Gold hovers below $1,260

Gold rebounded from lows on Thursday as bargain hunters resurfaced after prices struggled to revisit a lifetime high set in June, although firmer equities were likely to cap gains.

Asian stocks edged up to track a small rally on Wall Street, while the euro gained after successful European bond auctions gave investors an excuse to lighten up on their bets, but worries about financial stability in Europe lingered.

Spot gold added $2.25 to $1,256.75 an ounce by 0535 GMT, after hitting a low of $1,252.80 an ounce in thin trade. Bullion had risen as high as $1,262.25 on Wednesday, not far from a lifetime high around $1,264 hit in June.

“I think sentiment is still bullish right now,” said Dick Poon, manager at Heraeus in Hong Kong. “The market is only consolidating.” Bullion was still on track to test new highs, he said.

Gold had struck a lifetime high on worries the debt crisis in Europe was spreading, while recent economic data from the United States failed to ease worries the economy was slowing.

The U.S. economy has shown “widespread signs” of slowing over recent weeks, the Federal Reserve said on Wednesday in a report suggesting that while the recovery has been faltering, the economy may skirt a second recession.

Dealers ignored declines in Chinese commodity futures, saying that bullion was partly driven by wild movements on the Tokyo Commodity Exchange, especially during the morning session.. The most active contract on the Shanghai Gold Exchange was barely changed.

Chinese commodity futures prices slid on Thursday in a widespread sell-off that several market participants linked to an investigation into trading on the Shanghai rubber market.

After the market opened, futures prices for zinc, copper, aluminium, soybeans, soyoil, soymeal and cotton all fell. By the midday break, all the main commodity futures were down by more than 1 percent.

U.S. gold futures for December delivery were steady at $1,258.2 an ounce. It had risen to $1,264.70, its highest since June 28, on Wednesday before losing some of the gains to profit taking.

“It looks like the market is a bit unstable or a bit mixed. There’s a big drop this morning but then the market surged again,” said a physical dealer in Singapore.

“We are seeing selling from Vietnam but Thai is mixed. I mean they are both buyers are sellers. Demand from India was strong yesterday.”

Demand in India, the world’s largest consumer, rises during the festive season, beginning with Raksha Bandhan in August and lasting through November with Dhanteras — the single-biggest gold buying day.

In the energy market, oil pared gains on Thursday to stay below $75 as Chinese commodity futures tumbled in a widespread sell-off. Precious metals prices at 0535 GMT
Source: Reuters

Ghana Pentecostal Council denounces attacks on Judiciary
The Ghana Pentecostal Council (GPC) on Wednesday expressed concern about the verbal attacks on the Judiciary following recent losses of high profile cases brought by the Attorney General against former officials in the erstwhile New Patriotic Party (NPP) administration.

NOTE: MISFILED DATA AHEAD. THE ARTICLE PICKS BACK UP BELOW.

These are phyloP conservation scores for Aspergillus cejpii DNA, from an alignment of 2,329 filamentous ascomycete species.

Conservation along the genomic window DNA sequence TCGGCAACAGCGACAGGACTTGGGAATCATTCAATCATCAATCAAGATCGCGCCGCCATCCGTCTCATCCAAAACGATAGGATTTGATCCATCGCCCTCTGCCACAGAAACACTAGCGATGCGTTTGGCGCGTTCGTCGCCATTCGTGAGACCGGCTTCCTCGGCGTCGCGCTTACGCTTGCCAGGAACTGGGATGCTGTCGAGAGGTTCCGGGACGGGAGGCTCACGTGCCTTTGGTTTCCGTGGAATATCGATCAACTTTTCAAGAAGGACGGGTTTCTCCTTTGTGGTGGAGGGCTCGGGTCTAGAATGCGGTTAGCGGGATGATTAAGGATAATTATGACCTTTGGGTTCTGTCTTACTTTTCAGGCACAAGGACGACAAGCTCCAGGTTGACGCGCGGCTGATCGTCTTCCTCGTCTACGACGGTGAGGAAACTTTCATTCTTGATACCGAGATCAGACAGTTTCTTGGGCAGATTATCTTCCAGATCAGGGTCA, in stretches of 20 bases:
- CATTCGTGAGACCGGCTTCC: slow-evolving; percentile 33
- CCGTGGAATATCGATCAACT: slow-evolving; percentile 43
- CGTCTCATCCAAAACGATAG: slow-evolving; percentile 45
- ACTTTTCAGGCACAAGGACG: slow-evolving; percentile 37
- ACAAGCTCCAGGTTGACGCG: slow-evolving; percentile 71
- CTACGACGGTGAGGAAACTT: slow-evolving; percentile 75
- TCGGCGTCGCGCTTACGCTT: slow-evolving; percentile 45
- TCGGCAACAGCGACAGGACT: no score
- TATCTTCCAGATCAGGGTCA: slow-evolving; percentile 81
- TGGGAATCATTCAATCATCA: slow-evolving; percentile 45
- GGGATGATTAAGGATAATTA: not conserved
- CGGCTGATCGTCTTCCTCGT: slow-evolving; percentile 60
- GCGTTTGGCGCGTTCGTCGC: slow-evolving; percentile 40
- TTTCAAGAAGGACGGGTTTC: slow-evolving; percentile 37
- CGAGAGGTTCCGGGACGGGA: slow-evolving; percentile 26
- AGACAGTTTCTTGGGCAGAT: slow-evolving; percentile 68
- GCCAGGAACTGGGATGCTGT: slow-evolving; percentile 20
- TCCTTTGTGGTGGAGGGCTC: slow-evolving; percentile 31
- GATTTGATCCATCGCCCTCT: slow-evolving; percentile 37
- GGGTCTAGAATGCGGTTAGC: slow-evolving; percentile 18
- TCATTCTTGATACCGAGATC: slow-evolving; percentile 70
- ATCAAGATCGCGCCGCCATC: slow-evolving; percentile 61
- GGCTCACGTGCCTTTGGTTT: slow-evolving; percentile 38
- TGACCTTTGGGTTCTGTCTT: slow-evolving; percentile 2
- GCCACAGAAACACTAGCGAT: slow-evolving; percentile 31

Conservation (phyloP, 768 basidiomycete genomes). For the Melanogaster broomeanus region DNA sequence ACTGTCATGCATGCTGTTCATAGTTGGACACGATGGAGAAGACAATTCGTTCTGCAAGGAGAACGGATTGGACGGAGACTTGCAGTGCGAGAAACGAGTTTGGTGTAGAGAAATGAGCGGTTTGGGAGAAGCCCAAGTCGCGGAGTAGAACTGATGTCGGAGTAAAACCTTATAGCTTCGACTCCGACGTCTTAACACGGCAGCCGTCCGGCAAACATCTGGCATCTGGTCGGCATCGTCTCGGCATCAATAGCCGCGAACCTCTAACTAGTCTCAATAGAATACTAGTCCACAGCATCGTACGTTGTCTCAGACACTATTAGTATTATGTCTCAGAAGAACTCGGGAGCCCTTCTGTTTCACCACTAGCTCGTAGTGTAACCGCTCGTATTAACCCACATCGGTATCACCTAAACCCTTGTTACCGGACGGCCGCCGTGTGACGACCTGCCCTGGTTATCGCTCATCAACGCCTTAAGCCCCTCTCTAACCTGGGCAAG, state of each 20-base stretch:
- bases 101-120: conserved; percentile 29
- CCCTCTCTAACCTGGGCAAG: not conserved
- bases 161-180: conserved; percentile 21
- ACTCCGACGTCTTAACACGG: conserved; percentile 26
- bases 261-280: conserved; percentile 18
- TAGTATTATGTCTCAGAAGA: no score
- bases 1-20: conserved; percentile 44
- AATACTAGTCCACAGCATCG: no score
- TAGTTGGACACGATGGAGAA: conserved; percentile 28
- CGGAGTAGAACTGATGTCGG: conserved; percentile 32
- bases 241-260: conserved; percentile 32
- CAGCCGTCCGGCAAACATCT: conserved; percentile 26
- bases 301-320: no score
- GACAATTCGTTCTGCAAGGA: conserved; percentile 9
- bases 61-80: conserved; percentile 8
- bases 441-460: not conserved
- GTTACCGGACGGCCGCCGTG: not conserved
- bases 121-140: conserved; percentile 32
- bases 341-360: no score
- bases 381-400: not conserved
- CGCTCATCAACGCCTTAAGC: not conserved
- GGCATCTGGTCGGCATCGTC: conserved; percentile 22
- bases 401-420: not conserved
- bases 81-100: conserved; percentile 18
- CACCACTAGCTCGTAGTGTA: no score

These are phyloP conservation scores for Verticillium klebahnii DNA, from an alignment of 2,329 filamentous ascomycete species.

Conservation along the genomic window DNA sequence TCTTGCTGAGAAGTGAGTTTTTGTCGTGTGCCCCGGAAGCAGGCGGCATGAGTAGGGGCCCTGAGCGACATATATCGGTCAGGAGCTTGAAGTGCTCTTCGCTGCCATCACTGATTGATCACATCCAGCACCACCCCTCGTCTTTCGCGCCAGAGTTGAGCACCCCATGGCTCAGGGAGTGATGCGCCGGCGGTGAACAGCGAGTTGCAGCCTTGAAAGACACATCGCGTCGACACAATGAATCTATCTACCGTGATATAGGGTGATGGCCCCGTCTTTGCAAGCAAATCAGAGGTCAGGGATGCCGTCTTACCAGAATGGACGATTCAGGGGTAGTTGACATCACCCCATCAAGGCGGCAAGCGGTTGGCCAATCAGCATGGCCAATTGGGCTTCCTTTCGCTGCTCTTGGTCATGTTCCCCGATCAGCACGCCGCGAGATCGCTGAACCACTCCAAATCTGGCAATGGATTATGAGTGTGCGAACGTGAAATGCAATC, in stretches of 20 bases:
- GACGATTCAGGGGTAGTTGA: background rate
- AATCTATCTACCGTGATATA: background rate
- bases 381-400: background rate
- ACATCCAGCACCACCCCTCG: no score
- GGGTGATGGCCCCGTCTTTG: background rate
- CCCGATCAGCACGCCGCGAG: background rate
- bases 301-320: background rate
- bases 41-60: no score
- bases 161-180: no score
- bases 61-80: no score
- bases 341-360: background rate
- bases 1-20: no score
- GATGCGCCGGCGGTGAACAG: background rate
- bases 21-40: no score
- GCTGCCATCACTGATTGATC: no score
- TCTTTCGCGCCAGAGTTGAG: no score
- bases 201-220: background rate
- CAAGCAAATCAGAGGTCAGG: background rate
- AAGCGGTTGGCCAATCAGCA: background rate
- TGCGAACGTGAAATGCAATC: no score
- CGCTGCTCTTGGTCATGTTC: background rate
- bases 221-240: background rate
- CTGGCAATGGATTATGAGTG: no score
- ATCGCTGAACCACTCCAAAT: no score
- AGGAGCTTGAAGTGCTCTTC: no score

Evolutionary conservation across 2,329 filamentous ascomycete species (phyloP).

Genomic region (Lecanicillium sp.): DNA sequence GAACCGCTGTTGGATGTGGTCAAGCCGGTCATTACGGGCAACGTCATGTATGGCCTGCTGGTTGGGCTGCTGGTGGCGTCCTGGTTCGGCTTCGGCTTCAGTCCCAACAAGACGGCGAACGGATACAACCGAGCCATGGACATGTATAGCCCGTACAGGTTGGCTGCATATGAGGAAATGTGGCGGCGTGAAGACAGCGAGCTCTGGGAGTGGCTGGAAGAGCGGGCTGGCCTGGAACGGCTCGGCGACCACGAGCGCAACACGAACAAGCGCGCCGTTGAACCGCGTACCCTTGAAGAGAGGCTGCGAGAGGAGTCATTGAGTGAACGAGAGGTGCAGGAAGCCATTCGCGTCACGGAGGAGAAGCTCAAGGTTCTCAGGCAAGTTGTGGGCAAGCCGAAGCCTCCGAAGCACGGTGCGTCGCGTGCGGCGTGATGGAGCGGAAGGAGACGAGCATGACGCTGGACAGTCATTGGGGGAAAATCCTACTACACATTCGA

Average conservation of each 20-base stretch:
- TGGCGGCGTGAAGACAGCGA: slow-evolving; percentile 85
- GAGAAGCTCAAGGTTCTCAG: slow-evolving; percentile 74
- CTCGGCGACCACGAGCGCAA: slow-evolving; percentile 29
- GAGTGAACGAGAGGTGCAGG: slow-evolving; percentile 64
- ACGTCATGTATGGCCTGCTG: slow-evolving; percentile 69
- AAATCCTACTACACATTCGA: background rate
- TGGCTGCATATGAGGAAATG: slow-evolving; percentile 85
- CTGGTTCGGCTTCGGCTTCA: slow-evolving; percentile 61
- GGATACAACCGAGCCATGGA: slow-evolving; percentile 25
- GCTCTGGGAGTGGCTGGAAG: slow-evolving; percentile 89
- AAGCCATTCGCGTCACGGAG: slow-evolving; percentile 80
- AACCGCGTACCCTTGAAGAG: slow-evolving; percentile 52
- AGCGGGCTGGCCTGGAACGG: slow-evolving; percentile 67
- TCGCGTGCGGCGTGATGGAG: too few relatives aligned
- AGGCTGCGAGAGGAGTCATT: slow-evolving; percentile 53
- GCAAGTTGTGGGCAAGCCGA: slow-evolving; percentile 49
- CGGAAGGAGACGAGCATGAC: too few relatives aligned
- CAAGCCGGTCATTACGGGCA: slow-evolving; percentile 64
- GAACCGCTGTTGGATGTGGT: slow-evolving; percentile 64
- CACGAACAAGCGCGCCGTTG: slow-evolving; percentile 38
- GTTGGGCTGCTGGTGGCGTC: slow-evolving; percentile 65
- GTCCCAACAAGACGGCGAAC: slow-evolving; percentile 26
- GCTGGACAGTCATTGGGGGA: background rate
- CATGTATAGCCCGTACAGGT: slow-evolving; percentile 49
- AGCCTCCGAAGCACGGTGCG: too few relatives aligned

A statement issued in Accra and signed by Apostle John Annan Addotey, President of the GPC and Apostle Samuel Yaw Antwi, General Secretary of the Council, said whilst the GPC believed every public official must account for his or her stewardship, the government should not pursue what might look like an agenda to jail their political opponents at all cost to please its followers.

The GPC said it particularly took exception to what was perceived as an ultimatum issued to the Chief Justice to purge the Judiciary, else the Executive arm of government would take it upon itself to do that.

“We are of the view that the call stands contrary to the tenets of the Fourth Republic Constitution and undermines the basic principles of good governance for which Ghana has become a beacon of good democracy on the continent of Africa.”

The GPC also said such statements had the potential 93to embolden rogue elements” in society to take the law into their own hands, the result of which would tarnish the image of the government and the people of Ghana.

The statement commended President John Evans Atta Mills for assuring the Judiciary of his commitment to respect its independence and further urged him to reassure the general populace of such commitment through his actions.

The statement also called on judges to perform their functions in such a way as to instil the confidence of the Ghanaian 93in this noble institution and administer justice to all without fear or favour, knowing that they are firstly accountable to God from whom justice emanates, secondly to the people of Ghana and finally to their own conscience”.

The GPC urged Ghanaians to be patient with the judicial process “which grinds slowly but surely”.

“We should avoid politicising every issue in the country since such acts further polarise the nation, a situation which the Council had earlier had cause to draw attention to,” the statement added.

Source: GNA

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